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If you manage Cisco gear for your IT shop, it's worth considering whether earning a Cisco network programmability certification could boost your skill set and make you more lucrative on the job.
Currently, Cisco has focused its innovation roadmap on such areas as software-defined networking (SDN), network functions virtualization, and making networking platforms more open and programmable, which is known as ”network programmability.” Together these technologies form the building blocks of intent-based networking systems, which enables networking administrators to configure networks in a more automated, agile way through software than is possible with traditional hardware-based network configuration.
Glad you asked. In May 2017, Cisco blogger and corporate development technology engineer Adrian Iliesiu defined the term in "Defining Network Programmability."
"Driven by real benefits like time and cost savings, reduction of human error, customization and innovation," he wrote, "network programmability is currently understood as a set of tools and best practices to deploy, manage and troubleshoot network devices."
The problems that make network programmability something essential, rather than a nice-to-have, are best understood in terms of the scale, scope and speed that virtualization enables for network infrastructure.
"In a dynamic DevOps world when entire testing and development environments are built and destroyed within minutes, we expect the network to keep up and be just as flexible" as the other parts of the infrastructure and services that IT now routinely provides on demand, Iliesiu said. Think about the networking component of infrastructure as a service. Such virtual environments can involve thousands of servers; hundreds of routers and IP networks; routing domains, virtual local area networks and so forth.
Simply put, network programmability makes creating and managing such environments a matter of scripting or writing programs to handle the functions and configurations involved. Once the individual elements are tested, they can be mixed and matched as needed, changed or removed, to keep up with changing needs and requirements.
To get IT pros going down this important path to networking's future, Cisco also offers a pair of specialist certifications in network programmability -- namely the following:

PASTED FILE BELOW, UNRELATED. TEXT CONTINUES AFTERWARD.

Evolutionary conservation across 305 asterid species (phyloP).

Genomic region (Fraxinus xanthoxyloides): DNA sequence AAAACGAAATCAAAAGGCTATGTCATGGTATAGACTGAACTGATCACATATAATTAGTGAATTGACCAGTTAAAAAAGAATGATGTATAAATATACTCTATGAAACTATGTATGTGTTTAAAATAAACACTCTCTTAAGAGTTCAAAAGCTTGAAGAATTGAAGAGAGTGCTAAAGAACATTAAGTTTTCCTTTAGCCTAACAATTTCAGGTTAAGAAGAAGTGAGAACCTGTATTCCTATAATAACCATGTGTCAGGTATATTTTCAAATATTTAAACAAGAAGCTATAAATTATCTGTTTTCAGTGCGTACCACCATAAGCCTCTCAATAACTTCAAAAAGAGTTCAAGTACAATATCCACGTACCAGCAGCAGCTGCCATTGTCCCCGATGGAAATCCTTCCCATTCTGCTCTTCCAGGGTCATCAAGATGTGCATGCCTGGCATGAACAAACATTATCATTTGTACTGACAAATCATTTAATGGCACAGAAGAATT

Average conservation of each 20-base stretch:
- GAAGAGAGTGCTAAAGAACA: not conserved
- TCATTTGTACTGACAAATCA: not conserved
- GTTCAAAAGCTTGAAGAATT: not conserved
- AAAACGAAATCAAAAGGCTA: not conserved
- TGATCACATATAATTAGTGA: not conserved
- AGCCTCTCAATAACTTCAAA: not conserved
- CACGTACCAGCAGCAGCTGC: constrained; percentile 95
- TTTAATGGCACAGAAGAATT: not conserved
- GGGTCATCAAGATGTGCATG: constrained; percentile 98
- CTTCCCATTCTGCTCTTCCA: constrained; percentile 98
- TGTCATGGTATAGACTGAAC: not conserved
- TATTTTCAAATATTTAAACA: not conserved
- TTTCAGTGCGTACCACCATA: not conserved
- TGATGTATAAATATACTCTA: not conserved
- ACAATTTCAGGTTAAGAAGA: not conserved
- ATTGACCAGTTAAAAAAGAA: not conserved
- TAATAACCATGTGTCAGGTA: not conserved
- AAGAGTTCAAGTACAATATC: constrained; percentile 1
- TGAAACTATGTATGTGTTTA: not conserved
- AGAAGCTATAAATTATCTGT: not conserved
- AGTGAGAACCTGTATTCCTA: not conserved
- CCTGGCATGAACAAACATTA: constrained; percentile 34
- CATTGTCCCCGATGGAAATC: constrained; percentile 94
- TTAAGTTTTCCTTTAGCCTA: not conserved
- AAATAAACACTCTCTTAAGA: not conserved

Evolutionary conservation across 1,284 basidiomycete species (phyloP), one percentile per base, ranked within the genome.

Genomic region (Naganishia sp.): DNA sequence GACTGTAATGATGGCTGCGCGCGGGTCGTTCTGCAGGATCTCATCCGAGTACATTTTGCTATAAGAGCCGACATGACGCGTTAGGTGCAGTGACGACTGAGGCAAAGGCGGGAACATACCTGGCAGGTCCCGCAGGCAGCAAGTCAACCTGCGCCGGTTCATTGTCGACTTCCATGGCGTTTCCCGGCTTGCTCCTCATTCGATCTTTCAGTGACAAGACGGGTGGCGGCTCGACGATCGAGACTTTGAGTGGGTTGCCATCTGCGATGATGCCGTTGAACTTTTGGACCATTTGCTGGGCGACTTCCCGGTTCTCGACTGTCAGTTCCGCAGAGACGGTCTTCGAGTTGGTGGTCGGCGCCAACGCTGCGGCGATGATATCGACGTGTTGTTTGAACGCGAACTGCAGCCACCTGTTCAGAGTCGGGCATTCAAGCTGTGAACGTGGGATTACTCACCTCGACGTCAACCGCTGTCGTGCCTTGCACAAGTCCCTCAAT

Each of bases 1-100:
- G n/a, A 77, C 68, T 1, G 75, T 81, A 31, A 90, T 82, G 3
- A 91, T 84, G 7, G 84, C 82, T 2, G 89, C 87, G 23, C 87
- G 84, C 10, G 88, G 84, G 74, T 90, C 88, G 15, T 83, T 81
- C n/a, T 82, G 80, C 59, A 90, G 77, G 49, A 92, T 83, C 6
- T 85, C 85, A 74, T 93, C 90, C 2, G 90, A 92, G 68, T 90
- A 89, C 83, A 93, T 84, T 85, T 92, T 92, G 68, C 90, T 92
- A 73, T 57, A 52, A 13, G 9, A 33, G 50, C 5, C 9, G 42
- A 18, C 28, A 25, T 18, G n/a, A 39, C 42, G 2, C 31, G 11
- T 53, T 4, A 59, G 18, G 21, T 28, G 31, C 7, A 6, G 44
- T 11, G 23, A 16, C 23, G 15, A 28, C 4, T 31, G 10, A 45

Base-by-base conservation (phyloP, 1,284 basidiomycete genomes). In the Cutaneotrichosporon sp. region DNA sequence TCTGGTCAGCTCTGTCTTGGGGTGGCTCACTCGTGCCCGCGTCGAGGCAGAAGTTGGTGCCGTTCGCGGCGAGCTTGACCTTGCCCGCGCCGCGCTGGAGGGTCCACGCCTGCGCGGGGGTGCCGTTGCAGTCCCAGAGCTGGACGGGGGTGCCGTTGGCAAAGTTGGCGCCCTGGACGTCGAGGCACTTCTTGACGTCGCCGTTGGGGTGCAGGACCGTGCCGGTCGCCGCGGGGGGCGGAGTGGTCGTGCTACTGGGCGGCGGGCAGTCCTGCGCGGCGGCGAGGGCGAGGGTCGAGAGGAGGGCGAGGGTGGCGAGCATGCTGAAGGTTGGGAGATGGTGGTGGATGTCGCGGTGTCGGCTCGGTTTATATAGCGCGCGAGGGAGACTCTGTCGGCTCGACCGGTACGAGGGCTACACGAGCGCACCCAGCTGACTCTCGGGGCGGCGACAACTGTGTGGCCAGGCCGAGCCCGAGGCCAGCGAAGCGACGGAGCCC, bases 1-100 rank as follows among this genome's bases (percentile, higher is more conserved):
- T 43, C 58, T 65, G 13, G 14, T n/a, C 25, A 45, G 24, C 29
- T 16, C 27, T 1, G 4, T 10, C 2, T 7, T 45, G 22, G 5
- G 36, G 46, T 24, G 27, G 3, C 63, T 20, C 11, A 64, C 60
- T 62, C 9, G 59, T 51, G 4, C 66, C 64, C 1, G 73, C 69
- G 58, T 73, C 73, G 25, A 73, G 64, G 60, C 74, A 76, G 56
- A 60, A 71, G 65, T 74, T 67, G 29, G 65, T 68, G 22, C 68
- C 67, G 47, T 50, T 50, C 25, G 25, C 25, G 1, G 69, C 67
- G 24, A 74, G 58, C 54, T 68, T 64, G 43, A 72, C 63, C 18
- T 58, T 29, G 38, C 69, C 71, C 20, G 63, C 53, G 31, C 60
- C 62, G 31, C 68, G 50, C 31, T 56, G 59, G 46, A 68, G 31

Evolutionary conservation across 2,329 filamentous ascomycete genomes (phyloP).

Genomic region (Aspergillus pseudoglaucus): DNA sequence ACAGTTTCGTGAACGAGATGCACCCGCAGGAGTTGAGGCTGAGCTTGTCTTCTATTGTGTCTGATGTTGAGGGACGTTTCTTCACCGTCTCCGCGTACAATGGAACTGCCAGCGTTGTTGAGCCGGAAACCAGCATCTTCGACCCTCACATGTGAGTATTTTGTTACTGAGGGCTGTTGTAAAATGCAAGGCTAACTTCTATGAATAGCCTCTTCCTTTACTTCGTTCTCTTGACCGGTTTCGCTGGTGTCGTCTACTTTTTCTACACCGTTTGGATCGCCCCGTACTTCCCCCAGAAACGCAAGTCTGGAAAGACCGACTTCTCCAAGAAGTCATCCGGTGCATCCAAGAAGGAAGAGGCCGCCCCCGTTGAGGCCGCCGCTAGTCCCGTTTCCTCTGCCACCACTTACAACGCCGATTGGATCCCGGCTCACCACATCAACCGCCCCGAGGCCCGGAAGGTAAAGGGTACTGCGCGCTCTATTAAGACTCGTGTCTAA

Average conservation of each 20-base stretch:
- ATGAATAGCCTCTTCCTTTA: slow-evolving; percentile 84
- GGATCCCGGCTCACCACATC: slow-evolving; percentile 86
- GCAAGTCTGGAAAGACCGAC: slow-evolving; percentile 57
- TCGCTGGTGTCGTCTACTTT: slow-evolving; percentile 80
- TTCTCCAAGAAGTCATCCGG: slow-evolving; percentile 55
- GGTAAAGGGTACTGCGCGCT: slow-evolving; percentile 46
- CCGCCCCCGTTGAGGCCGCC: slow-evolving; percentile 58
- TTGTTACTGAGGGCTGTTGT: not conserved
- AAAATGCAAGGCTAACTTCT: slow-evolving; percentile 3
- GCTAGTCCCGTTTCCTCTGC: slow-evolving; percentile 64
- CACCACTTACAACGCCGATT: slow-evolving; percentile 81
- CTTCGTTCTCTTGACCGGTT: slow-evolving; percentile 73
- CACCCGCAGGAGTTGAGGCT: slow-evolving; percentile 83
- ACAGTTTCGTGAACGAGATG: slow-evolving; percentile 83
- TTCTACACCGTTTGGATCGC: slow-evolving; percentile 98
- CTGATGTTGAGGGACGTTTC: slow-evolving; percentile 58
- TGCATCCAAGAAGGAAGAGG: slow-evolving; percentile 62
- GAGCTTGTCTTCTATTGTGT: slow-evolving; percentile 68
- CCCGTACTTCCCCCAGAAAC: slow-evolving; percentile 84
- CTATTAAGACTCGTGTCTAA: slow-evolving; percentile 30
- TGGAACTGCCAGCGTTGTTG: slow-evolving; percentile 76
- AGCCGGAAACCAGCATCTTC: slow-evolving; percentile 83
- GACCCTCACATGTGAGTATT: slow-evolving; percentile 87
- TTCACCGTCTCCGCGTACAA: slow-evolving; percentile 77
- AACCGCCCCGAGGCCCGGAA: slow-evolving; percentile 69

Today, Cisco offers only two network programmability credentials, but they lead nicely into the worlds of automation and programming to set up and run programmable networks. The course description indicates administrators will learn how to interpret and produce code to deploy configurations to multiple devices, as well as network programmability tools and Cisco virtual platforms.
Those who pursue the Design and Implementation credential are expected to be more experienced in working with Cisco platforms and technologies. They may have a more nuanced and architectural view of how to use network programmability to automate. The course enables candidates to understand SDN controllers; learn how to use device-level application programming interfaces (APIs); and learn about DevOps and Agile software development methodologies using automation tools, such as Ansible, Chef and Puppet.
For those interested in network programmability and in Cisco networking programmability certification, here are some key resources:
If you're Cisco-certified at the CCNP or CCDP level or higher, network programmability is a logical next step. It's part of the dynamic or evolving content for CCIE, and it's likely to be integrated into other mid- to senior-level Cisco certificaion under that same rubric in the next year. It's also a great way to exploit tools and technology to make networks easier to design, deploy and manage. That's why even more junior Cisco-certified professionals -- CCNA, CCDA and so on -- should also consider network programmability. It's just a matter of time until network programmability becomes a part of all aspects of networking.
Ed Tittel is a 30-plus year IT veteran who's worked as a developer, networking consultant, technical trainer, writer and expert witness. Perhaps best known for the Exam Cram series of IT cert prep books, Tittel has contributed to more than 100 titles on computing topics, including information security, Windows OSes and HTML.